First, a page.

Is this the next Google?

A small team of us are quietly beavering away on an Asia Pacific equivalent to Y Combinator.  A group called Seedcamp is pulling together a similar operation targeted at Europe.  They are commencing their program in early September with a week long bootcamp in London for a group of 20 teams chosen out of 270 aspirants.

The Financial Times has a full list of these 20 teams and quotes Seedcamp exec, Saul Klein: “We want Seedcamp entrepreneurs to build the next Google. We want European kids to believe that they can succeed from Riga, Istanbul or Hertfordshire.”

A Great vision and one to which we aspire for the Asia Pacific region. Given the anticipated growth in the region I’m glad we’ve got an Asia Pac strategy.

Check out the teams participating in Seedcamp below:

ArtFlock.com (UK) – ArtFlock.com aims to be the foremost online destination for the sale and promotion of original art and craft by the worlds’ freshest artists and makers

Avenue7 (London, UK) – Community for teenage girls to talk fashion with their friends

Buildersite (London, UK) – Buildersite is a web-marketplace for construction services.  We aim to provide homeowners and tradesmen with the largest and most trusted venue for transacting business online

Content Syndicate (Dubai, UAE) – Helps content providers and buyers commission, distribute, buy and sell content, that’s exclusive, customized and personalized for their requirements

Debatewise (London, UK) – Debatewise will enable people to compare the collective wisdom of one side of a debate with the collective wisdom of their opponents, to help them make up their mind about anything

Facecontact.com (Moscow, Russia) – Facecontact.com is a simple and effective tool for referral tracking and reward administration for referring job candidates, clients, investors and other prospects

KillSushi (Cadiz, Spain) – Currently in stealth

Krogos (Bucharest, Romania) – Software development

Kublax (London, UK) – Online personal finance management service

Maple and Leek (London, UK) – A social networking site aimed at inspiring like minded over 50s to build an online community of friends and fellow explorers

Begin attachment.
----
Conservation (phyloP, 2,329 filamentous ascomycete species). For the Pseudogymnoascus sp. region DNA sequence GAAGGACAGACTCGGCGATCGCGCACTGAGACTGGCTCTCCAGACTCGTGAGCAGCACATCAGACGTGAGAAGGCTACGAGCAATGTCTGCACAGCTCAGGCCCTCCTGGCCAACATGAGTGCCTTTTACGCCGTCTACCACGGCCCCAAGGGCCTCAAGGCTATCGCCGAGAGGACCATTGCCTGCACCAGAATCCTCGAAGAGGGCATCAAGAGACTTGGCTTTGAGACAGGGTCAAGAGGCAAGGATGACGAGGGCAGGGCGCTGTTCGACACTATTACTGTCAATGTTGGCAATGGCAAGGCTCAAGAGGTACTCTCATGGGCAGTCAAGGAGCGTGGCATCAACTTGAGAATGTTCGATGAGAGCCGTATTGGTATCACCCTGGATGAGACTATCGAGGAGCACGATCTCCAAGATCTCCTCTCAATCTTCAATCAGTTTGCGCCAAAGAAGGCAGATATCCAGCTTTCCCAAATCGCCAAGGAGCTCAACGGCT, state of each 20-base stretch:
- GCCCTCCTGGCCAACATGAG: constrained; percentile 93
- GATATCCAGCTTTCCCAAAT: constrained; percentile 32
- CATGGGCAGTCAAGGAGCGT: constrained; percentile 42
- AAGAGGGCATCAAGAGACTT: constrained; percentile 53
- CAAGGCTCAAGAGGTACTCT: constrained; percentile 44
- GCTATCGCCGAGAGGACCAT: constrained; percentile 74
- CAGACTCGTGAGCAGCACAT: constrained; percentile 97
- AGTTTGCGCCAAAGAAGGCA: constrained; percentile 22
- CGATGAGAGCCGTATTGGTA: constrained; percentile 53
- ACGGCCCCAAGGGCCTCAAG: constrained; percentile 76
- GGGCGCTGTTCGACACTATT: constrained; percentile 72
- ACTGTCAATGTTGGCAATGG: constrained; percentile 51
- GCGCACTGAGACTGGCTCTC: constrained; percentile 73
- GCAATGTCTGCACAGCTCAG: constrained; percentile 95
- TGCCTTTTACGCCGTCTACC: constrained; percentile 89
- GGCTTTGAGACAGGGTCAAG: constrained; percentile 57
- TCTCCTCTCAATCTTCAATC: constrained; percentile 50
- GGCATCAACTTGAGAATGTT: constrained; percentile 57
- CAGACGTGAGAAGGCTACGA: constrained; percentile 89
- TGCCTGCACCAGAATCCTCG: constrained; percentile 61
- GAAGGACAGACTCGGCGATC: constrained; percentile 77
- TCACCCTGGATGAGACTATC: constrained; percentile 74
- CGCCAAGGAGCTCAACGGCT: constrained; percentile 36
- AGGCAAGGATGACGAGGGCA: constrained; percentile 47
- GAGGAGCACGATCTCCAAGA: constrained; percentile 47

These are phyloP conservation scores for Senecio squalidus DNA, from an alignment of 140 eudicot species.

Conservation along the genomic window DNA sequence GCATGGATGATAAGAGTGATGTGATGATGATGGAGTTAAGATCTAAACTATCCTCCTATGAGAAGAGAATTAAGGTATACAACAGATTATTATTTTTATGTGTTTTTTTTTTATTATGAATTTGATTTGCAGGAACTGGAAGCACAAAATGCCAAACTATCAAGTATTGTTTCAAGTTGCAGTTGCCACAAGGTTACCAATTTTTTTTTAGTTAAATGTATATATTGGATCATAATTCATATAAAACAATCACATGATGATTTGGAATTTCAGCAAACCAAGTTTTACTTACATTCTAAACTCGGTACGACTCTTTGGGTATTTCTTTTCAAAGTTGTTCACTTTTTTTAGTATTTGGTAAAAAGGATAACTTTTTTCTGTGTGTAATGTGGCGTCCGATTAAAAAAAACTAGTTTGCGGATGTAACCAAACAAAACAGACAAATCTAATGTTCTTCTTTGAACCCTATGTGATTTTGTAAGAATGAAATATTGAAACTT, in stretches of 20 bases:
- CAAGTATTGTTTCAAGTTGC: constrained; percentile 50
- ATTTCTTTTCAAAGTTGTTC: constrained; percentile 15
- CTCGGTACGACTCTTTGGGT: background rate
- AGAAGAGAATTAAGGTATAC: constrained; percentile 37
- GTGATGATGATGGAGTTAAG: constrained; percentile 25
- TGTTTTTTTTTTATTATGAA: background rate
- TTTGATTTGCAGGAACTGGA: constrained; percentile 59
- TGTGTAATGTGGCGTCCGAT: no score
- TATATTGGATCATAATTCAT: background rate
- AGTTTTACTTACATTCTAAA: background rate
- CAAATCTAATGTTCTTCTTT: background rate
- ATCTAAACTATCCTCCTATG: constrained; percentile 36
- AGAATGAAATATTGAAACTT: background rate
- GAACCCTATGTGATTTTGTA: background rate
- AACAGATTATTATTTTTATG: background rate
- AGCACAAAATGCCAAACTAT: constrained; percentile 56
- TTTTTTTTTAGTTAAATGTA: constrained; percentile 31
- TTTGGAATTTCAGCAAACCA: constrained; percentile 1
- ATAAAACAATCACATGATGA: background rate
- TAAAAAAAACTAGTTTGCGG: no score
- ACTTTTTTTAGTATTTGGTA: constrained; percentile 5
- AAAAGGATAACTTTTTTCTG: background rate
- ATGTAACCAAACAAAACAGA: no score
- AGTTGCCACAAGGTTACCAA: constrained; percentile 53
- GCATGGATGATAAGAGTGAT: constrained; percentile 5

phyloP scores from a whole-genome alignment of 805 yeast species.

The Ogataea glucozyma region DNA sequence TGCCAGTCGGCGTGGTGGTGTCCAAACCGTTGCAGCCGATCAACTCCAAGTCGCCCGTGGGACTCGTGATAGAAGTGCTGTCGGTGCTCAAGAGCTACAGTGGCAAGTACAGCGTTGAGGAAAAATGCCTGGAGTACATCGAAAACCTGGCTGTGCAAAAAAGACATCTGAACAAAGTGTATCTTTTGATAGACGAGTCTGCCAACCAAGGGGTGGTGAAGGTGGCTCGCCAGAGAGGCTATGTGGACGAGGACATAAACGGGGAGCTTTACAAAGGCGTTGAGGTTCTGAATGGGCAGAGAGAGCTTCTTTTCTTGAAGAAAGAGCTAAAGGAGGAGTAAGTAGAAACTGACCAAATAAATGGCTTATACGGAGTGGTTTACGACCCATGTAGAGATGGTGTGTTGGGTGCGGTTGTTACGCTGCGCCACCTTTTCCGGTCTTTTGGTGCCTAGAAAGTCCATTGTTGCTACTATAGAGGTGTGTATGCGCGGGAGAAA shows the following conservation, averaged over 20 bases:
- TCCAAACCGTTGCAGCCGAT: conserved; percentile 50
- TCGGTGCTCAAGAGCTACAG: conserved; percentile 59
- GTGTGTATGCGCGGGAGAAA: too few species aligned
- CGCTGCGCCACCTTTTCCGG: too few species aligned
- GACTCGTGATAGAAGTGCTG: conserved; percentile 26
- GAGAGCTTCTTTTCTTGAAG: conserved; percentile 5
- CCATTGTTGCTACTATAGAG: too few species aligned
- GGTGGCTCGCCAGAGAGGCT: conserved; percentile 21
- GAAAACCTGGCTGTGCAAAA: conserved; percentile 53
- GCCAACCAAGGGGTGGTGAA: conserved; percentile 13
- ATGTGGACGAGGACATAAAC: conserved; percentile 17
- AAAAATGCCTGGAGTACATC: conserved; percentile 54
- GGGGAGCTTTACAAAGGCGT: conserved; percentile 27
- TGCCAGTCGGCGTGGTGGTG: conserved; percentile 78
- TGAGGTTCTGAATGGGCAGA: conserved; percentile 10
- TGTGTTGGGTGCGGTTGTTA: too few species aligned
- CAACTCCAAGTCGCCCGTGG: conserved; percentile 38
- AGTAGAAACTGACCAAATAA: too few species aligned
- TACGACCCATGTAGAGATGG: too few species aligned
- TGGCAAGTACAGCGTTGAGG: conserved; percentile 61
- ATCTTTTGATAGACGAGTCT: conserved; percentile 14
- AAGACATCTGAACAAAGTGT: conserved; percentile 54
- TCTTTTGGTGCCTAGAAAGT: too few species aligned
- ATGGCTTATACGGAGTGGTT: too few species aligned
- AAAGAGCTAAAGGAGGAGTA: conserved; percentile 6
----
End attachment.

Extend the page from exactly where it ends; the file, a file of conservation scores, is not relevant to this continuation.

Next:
OpenEra (UK) – Online real estate information systems provider and the developer of the new and exciting Reavia portfolio collaboration service

Picolex (Paris, France) – Currently in stealth

Price Delivered (London) – The place for consumers to discover and share genuine bargains

Project Playfair (Edinburgh, Scotland) – Applying the concept of hypertext to numbers to track how they flow through an organization

RentMineOnline (Amsterdam, Netherlands) – Online rental marketplace

The School of Everything (London, UK) – A marketplace for independent teachers and classes in anything and everything

Tablefinder (Sweden) – Tablefinders’ mission is to aggregate the world’s online bookable restaurants through an awarding and open community

Tickex (London) – Tickex is a search engine for tickets to live events – concert, theatre and sports. In one search, Tickex aggregates results from all the major primary and secondary brokers

Wall Street Docs (Frankfurt, Germany) – Currently in stealth

Zemanta (Ljubljana, Slovenia) – Zemanta provides content intelligence platform for automatically enhancing content to make it web-ready

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5 thoughts on “Is this the next Google?

  1. One of the criticisms of the Y Combinator approach has been the focus on requiring startups to relocate as part of the program. I think they have valid reasons for doing this (and they can certainly afford to be picky), but I’m wondering if you’re planning a similar approach?

    It does pretty much limit your potential pool of startup founders to young single people, and perhaps in Australia (with our smaller and more distributed population) we can’t afford to be as picky as Paul Graham can.

  2. Yeah I agree with John; Being forced to relocate is a limiting factor, and would cull the potential companies immediately. Surely with all the communication and connectivity options these days, physical location shouldn’t be an issue.

    I think Australia would produce some good quality startups, due the fact that we have entrepreneurial influences from US, but also we understand what it’s like to be a non-US country for lots of these services. Simple features like internationalisation and reduced bandwidth requirements come to mind.

    Rand, maybe you’re the one to bring it to Oz.

  3. John & Chris,

    It’s an interesting question. I previously ran an early stage venture firm that was focused across Australia and some of our best performing portfolio companies were “regional” rather than Sydney-based.

    That said the intensity of the initial 3 month program does require proximity – at least for the duration of this phase.

    We expect to run the program across the entire Asia Pacific region and I’m sure there will be tweaks to take into account what works best in this part of the world.

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